TCHRD calls on UN member-states to defend human rights

Tsering Tsomo (right), Director of Tibetan Centre for Human Rights and Democracy, speaks during a press conference as her colleague Tenzin Dawa looks on, in Dharamshala, India, on 9 December 2019.

Tsering Tsomo (right), Director of Tibetan Centre for Human Rights and Democracy, speaks during a press conference as her colleague Tenzin Dawa looks on, in Dharamshala, India, on 9 December 2019. Tibet Sun/Lobsang Wangyal

By Lobsang Wangyal

McLEOD GANJ, India, 10 December 2019

The Tibetan rights group Tibetan Centre for Human Rights and Democracy (TCHRD) called on the UN member-states to defend human rights by protecting civil society expression on world Human Rights Day.

Speaking during a press conference on Monday to mark the 71st anniversary of World Human Rights Day on 10 December, the Director of TCHRD Tsering Tsomo said, “Civil society voices are under attack in many places around the world. Tibetan voices in Tibet are suppressed by China.”

“A free, diverse, and pluralistic civil society is indispensable for the promotion and protection of human rights and fundamental freedoms,” Tsomo said.

She said that in recent years, China under the leadership of President Xi Jinping has sought to influence critical human rights institutions by isolating civil society organisations (CSO) from human rights mechanisms. Paving the way for other governments to block essential voices, the PRC is ushering in a new era wherein civil society is silenced, and the human rights system is corrupted.

China argues that human rights are a domestic issue and that international criticism challenges state sovereignty and territorial integrity.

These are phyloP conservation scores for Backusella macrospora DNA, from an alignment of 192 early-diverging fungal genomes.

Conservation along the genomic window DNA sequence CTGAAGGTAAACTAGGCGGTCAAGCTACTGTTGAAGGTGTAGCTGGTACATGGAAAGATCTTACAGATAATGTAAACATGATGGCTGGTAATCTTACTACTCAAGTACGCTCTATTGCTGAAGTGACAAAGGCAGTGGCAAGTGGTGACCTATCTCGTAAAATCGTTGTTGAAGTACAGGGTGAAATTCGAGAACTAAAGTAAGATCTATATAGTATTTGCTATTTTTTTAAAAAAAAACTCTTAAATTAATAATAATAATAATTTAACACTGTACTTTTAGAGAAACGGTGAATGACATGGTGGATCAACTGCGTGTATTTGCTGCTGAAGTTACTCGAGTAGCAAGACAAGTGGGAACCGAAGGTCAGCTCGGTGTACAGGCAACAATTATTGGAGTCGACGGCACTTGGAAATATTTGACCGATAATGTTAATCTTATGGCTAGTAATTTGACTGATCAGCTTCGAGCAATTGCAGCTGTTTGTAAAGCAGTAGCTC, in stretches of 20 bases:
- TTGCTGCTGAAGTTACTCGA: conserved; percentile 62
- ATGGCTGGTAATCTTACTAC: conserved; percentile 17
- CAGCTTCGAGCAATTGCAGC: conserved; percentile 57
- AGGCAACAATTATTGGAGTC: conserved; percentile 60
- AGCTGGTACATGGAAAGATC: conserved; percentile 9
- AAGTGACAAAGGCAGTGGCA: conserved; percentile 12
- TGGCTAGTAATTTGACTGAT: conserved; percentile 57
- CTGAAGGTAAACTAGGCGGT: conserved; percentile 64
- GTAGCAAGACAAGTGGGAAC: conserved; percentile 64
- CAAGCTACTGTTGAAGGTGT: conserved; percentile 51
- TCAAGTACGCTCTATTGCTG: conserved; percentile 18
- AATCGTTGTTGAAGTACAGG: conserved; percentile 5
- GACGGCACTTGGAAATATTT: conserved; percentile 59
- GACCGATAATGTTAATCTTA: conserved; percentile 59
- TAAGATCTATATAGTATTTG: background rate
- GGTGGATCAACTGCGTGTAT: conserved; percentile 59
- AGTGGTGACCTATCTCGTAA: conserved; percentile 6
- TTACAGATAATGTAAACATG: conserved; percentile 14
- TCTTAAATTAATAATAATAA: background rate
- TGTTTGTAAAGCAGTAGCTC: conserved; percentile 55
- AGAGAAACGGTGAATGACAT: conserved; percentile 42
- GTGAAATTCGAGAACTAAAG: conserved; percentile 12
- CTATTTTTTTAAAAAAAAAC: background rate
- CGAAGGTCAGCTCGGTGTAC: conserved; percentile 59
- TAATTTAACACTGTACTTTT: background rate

“Regardless, when a UN member state fails to adhere to its commitments under international law, the global community is responsible for protecting the rights and freedoms of all persons affected,” Tsomo said.

In their effort to highlight China’s human rights violations in Tibet, Tsomo and her colleague Tenzin Dawa had earlier this month made submissions to the embassies of 135 UN member-states based in New Delhi. A copy of the letter was also sent to the Minister of External Affairs of the Indian government.

China is blamed for preventing members of civil society from leaving the country through surveillance, passport confiscation, detention, torture, and family-targeting threats.

Tsomo said that these prevent activists from participating in the UN human rights system or coordinating with international CSOs, making it harder for the international community to understand the grievances and aspirations of people living in the PRC.

She pointed out that UN human rights mechanisms are crippled when member states block domestic voices from reaching international platforms.

“Even on UN premises, European, US, and Chinese human rights activists have been harassed by members of the Chinese delegation, state media, and government-sponsored ‘NGOs’,” she said.

Writing that unless confronted immediately, a growing number of states will threaten to undermine human rights by muzzling civil society organisations, TCHRD have suggested “We can prevent states with the most reprehensible human rights records from setting standards for all of us.”

The letter urged the governments to pressure the PRC to end its crackdown on civil society, defend human rights principles, and improve protection of NGOs and activists.


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